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Developing For The Raspberry Pi and Azure IoT Hub

When it comes to IoT there are multiple layers. It’s not just an application deployed out on virtual machines, where the users interact with a web browser. In this course we’ll go through the process of setting up both the cloud and device side of an IoT solution.

This course focuses on how to implement a basic IoT solution. We’re going to setup a Raspberry Pi 3 B, with the Raspbian operating system. We’ll use a breadboard to wire up a DS18B20 temperature sensor, and 2 LEDs. And we’ll use a Node.js application to interact with the sensor, LEDs, and IoT Hub.

We’ll check the temperature every second, and if it’s changed since the last read, we’ll send a message to IoT Hub. Any time we send a message, we’ll make the green LED blink. And if the temperature hits 70 degrees or higher, we’ll turn the red LED on, as a warning light that it’s getting too warm; the only way to disable the warning light is to use an IoT Hub device-method.

So that’s what we’re going to build on the device side of things. On the cloud side of things, we’re going to use IoT Hub to hold the messages in its queue. We’ll implement an Azure Function to listen for messages, and then it’s going to take the message and save it in Document DB.

Here’s what you’ll need to build this for yourself.

First, you’ll need an Azure Subscription, because we’re going to use 3 Azure Services as our cloud back-end. We’ll use IoT Hub, Azure Functions and DocumentDB. You’ll also need a Raspberry Pi. I’m using a Raspberry Pi 3 B, for this demo. Since the pin layout may be different for different versions, you may need to adjust things for your implementation. You’ll also need an SD card for the Pi and a power supply. Most kits come with these. You’ll need a mouse, keyboard and HDMI compatible display for the initial OS setup. You’re going to need a breadboard. You’ll need two LEDs, ideally two different colors. You’ll need a temperature sensor, in particular, if you want to follow along and use the code I’ve prepared, you’ll want to use a DS18B20. When it comes to wiring up this project, you could use some male-to-female wires and connect to the pins on the Raspberry Pi directly. Or, you can use a breakout board, with male-to-male wires, which is what I’ll be using. You’ll also need some resistors, I’m using a 10k resistor with the sensor, and then a 220 ohm resistor with each LED.

Raspberry Pi Kits / Sensors

CanaKit Ultimate
Azure IoT Starter Kit
DS18B20 Sensor
Kuman Sensor Kit

Here’s some recommended reading if you’re new to IoT.

How to use a breadboard
Raspberry Pi documentation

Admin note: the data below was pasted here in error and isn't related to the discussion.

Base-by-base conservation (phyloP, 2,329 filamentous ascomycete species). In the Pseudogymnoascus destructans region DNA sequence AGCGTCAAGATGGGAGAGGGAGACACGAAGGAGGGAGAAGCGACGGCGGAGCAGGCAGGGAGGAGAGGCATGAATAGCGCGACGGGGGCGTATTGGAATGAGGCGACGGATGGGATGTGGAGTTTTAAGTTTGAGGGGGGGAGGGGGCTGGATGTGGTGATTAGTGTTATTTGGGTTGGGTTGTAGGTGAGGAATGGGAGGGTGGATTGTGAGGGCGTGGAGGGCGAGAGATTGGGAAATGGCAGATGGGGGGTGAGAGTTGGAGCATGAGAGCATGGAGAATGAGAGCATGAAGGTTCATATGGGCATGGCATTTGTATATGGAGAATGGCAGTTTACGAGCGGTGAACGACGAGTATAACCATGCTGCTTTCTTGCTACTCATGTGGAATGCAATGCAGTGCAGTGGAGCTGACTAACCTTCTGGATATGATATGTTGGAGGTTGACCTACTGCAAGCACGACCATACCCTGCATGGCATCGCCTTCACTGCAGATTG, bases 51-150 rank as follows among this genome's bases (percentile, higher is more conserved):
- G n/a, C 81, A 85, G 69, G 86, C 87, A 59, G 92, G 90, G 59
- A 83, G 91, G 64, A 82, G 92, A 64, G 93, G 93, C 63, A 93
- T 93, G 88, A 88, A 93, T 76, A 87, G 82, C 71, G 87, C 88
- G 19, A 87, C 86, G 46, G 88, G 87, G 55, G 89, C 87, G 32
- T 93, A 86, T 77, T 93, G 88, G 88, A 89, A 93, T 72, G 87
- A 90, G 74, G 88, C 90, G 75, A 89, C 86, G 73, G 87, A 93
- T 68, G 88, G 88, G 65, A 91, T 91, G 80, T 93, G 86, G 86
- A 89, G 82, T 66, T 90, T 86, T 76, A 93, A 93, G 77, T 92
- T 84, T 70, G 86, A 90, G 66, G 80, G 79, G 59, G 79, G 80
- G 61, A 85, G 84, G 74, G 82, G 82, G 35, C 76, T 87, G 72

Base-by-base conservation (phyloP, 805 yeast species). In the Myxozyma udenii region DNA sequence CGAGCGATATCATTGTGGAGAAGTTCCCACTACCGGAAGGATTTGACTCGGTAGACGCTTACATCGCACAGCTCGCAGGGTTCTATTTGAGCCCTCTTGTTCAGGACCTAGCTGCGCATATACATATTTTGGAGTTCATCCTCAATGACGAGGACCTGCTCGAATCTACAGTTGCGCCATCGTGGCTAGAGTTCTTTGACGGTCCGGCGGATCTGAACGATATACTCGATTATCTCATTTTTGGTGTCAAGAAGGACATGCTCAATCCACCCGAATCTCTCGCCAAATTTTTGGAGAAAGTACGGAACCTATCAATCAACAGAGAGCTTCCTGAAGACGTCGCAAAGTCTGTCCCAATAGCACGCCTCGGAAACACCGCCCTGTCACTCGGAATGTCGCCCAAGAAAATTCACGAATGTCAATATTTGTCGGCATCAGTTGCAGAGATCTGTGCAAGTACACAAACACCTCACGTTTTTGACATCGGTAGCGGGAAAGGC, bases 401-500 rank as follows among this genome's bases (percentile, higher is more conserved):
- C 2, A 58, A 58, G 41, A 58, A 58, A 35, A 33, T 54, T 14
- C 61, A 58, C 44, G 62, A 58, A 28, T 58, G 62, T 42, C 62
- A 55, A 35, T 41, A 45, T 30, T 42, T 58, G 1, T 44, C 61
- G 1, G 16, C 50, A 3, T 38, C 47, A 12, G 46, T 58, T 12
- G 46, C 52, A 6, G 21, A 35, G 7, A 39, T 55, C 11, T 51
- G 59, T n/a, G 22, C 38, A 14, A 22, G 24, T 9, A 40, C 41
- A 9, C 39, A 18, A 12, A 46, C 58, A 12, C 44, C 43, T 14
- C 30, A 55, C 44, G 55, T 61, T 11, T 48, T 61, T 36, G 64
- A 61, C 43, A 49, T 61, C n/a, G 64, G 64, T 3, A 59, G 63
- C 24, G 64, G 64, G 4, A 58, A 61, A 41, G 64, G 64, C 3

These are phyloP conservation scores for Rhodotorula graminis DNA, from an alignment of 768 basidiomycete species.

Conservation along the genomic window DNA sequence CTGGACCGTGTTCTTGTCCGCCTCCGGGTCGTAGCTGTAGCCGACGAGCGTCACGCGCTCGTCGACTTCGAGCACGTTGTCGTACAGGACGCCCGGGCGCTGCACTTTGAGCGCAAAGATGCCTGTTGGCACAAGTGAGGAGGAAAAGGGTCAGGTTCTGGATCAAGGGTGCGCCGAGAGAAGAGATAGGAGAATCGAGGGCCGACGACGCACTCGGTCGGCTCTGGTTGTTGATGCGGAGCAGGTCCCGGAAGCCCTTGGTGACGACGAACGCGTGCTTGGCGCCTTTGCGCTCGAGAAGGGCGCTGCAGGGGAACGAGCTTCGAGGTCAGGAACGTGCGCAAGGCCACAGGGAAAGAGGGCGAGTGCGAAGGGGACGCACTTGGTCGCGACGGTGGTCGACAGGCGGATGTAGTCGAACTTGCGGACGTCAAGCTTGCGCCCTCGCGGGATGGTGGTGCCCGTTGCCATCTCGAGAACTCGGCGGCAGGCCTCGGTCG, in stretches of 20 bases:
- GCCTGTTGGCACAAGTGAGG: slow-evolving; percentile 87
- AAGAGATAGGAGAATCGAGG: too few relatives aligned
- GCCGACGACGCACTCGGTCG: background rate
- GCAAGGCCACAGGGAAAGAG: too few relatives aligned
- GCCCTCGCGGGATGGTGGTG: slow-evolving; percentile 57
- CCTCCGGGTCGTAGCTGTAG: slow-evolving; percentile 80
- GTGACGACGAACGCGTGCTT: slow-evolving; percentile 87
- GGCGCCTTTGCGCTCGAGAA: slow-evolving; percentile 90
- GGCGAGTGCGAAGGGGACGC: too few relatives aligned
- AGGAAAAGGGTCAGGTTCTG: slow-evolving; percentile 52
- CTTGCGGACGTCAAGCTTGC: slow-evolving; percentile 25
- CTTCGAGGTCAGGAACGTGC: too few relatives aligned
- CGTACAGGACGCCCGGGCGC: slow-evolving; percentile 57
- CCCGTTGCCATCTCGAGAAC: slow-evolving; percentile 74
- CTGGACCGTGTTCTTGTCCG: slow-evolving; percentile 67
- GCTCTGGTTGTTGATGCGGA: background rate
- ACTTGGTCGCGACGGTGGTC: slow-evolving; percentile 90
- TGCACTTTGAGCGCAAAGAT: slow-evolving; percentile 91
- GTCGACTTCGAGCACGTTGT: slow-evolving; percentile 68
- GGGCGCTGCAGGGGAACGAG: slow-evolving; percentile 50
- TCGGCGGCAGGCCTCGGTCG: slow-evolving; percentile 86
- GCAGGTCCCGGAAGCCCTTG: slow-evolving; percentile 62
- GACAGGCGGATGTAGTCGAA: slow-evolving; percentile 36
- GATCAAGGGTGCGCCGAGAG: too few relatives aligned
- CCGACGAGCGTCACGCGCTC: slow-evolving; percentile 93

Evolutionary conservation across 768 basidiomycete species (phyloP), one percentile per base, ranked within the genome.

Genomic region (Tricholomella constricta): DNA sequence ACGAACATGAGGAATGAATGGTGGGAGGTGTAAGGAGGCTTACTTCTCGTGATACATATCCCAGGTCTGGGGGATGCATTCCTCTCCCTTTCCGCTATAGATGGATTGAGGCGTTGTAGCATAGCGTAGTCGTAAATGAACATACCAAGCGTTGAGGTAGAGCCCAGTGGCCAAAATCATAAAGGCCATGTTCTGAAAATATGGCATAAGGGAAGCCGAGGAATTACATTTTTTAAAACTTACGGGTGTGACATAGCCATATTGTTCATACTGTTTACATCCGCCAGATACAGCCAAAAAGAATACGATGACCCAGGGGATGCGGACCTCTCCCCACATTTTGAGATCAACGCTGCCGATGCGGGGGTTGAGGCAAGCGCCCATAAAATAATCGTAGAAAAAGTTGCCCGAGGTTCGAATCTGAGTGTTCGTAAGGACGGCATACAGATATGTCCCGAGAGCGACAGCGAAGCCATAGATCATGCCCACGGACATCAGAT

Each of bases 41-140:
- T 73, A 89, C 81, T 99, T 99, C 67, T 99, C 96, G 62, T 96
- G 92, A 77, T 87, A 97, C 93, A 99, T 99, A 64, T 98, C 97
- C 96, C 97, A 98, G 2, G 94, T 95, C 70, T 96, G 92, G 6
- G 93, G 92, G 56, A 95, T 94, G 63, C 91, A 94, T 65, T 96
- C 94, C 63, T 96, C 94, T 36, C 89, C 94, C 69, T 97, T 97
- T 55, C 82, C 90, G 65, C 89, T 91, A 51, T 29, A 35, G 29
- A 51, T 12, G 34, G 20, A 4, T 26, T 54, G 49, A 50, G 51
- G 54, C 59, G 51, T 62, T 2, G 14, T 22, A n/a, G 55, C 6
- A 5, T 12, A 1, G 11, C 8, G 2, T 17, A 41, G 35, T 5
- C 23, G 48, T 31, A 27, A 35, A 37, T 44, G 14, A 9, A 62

IoT Hub getting started with Node.js
Azure Node.js SDK samples
Pin Layout


Developing For The Raspberry Pi and Azure IoT Hub: What You'll Learn

Lecture What you'll learn
Course Intro What to expect from this course
Service Setup Creating the services
Configuring The Services Configuring the services and testing them
Preparing The Raspberry Pi Getting the OS installed and configured
Preparing The Breadboard Wiring up the solution
Reviewing The Code Reviewing the application
Running The Code Testing the solution out
Next Steps What's next



Welcome back! In this lesson we’ll take a look at the code required to get the sensor we just wired up to work.

The code has a few of requirements.
It should send temperature messages to IoT Hub whenever the temperature changes, but not more than once per second
It should blink the green LED whenever a message is sent to IoT Hub
It should turn on the red LED if the temperature reaches the maximum threshold that we set.
It should allow you to disable the red LED with an IoT Hub device method

So let’s see how it’s implemented. This is a proof-of-concept written in JavaScript. This is a basic Node.js app, and it’s only a couple of files.

Starting with the package.json you can see that this app depends on the IoT Hub SDK for node. The SDK is out on GitHub, and it has some good examples to help get you up and running.

I’m also using Johnny-five, which is a great library for using node.js to control hardware. Johnny five is an abstraction that allows you to write code for lot of different hardware. Because it runs across different devices, you’ll need to select the IO library for your device. That’s what this raspi-io library here is used for.
Then I’m also using this ds18x20 library to read from the sensor, because while Johnny-five does support this sensor, raspi-io didn’t seem to play nicely. Though, it could certainly have been something I did wrong.

The bulk of the code is in the app.js. Starting at the top we import the different libraries, followed by a main function.